BC: So Ben...

BF: yeah.

 BC: Be a dramaturge here and take me into this beautiful, physical place that you spent your five years and place it geographically and talk about it in terms of,, the rich culture that you've found when you're there.

BF: Yeah. Before I do just want to say that I spent my first two to three years there really intensely. And then I spent the final years literally living on the road, building partnerships across divides, and so that, so we get to the point where we do have a van load at East Kentucky, and it's coming to the middle of Penn, North and West Baltimore.

And so, I'll focus on East Kentucky for the moment. Because I hear you asking that, but I think it's really important. For people to understand that even in this really deep and granular and local work that we'll be talking about, there was always the outward facing component. We were always thinking about how do we, not only tell our stories to others and other places, but also invite them in from the very start.

But, East Kentucky, I'd never set foot there before I interviewed at the Apple shop, I knew about it only through, media and all the other ways professional class, white guy growing up in West Hartford, Connecticut hears about a place like that. And I thought about beautiful mountains and beautiful music and terrible politics.

[When} I get there, what I find are some of the most open-minded people I've ever met and a lot, yeah. People that disagree with me in terms of, national consumer politics. But a lot of people who are as devoted to their place and their land and their neighbors as any people I'd ever met anywhere, if not more. But these are people who welcomed me in as a communist Jew, from the Northeast, and joked about it and invited me into their homes.

Since then, I have invited so many people down to the coal fields, and their reactions have been the same, that there are people who fundamentally are about hospitality and are about building their community and have had a lot of history with people, screwing them over and that has hit hard. There is a lot of distrust, a lot of inherent distrust, but that distrust has still never overshadowed the love. They are people that fundamentally lead from love and loving each other, and loving the place where they live, and that was not something I was fully prepared for, but, I kept seeing it again and again, and I'd meet people and they'd introduce me to their neighbors, and they'd introduced me to their neighbors, and I think they for a while waiting for me to get scared and run away, or waiting for me to pull up or waiting for me to impose some kind of program, and I don't blame them for any of that because that's the experience they've had for a lot of people. But nowhere in that was a hostility. Honestly, the most hostility I got was from some of the liberals who are like, can, we're this is our way of doing things and we have this way of doing activism, and this way of doing community development, and this way of, who we relate to and who we don't relate to and blah, blah, blah.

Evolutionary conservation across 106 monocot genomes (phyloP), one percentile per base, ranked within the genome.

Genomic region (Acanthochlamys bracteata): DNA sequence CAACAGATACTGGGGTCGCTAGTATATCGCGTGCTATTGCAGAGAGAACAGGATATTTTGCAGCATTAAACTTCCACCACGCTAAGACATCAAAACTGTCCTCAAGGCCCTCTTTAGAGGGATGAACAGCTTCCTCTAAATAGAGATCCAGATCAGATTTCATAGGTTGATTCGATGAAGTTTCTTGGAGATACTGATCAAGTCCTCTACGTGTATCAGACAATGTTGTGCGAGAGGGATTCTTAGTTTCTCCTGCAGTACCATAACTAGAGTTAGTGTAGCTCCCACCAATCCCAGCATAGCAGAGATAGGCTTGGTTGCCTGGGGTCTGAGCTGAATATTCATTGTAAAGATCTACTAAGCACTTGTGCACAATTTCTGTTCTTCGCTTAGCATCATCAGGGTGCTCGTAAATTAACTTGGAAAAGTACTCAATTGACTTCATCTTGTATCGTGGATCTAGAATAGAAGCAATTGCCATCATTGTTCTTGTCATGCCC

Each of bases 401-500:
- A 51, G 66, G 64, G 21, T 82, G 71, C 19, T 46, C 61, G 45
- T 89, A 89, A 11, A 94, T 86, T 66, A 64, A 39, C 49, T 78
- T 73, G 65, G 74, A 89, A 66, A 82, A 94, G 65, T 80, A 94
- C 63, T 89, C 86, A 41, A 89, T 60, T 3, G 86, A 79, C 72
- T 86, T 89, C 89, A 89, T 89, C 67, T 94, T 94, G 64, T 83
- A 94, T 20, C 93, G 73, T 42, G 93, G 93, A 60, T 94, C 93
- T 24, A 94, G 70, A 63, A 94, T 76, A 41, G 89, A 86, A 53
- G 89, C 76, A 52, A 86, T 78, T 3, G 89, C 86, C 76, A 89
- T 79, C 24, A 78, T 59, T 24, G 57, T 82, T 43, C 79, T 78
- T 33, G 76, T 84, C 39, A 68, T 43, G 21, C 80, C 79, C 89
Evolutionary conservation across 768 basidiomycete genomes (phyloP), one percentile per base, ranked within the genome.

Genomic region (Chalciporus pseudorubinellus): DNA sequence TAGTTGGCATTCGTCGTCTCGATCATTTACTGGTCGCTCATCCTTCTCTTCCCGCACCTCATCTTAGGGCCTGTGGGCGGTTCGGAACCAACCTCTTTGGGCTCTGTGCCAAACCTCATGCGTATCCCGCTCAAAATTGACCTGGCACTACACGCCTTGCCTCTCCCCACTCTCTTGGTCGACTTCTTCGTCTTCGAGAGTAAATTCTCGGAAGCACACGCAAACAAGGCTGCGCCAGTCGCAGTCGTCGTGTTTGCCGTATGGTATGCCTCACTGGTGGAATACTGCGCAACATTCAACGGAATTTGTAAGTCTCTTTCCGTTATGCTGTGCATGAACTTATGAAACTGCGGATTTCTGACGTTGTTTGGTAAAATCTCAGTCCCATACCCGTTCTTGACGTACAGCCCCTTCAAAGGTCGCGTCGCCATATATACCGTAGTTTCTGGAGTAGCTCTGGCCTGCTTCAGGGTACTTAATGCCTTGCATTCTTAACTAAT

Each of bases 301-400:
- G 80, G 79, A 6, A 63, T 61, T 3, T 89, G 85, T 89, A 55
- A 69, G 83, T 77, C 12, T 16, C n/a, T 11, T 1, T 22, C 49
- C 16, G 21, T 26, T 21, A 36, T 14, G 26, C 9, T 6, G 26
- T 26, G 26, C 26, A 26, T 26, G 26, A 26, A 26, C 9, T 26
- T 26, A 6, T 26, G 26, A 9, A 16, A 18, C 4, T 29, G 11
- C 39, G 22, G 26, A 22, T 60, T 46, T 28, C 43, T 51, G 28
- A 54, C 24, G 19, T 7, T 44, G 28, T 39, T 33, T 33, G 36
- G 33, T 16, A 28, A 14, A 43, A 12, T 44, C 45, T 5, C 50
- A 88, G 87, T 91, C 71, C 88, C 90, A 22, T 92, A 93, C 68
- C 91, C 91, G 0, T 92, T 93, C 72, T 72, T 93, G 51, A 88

With good mentorship from my colleagues at Roadside, I said, "no, I'm not going to deal with that".

I asked one of the old guards early on "what's the limit, of who roadside we'll work with? Who do we not work with?" And the response was the question is where do you stand on organized exploitation?

If you are for organized exploitation, the intentional taking of value from people who create it, we're probably not going to work with you, but if you are against organized exploitation, we're good to work with. You turns out pretty much everybody is against organized exploitation because it's pretty much 0.1% that's doing it. So, within that framework, we were able to understand each other pretty quick.

BC: I was wondering, how did the cultural aspect show up in your work with your neighbors in East Kentucky?

BF: The other thing I would say, which is not trivial is I was surprised how many of their favorite old songs that I knew. I'm a shape note him singer, sacred, harp gospel, all that stuff. I've done it for many years.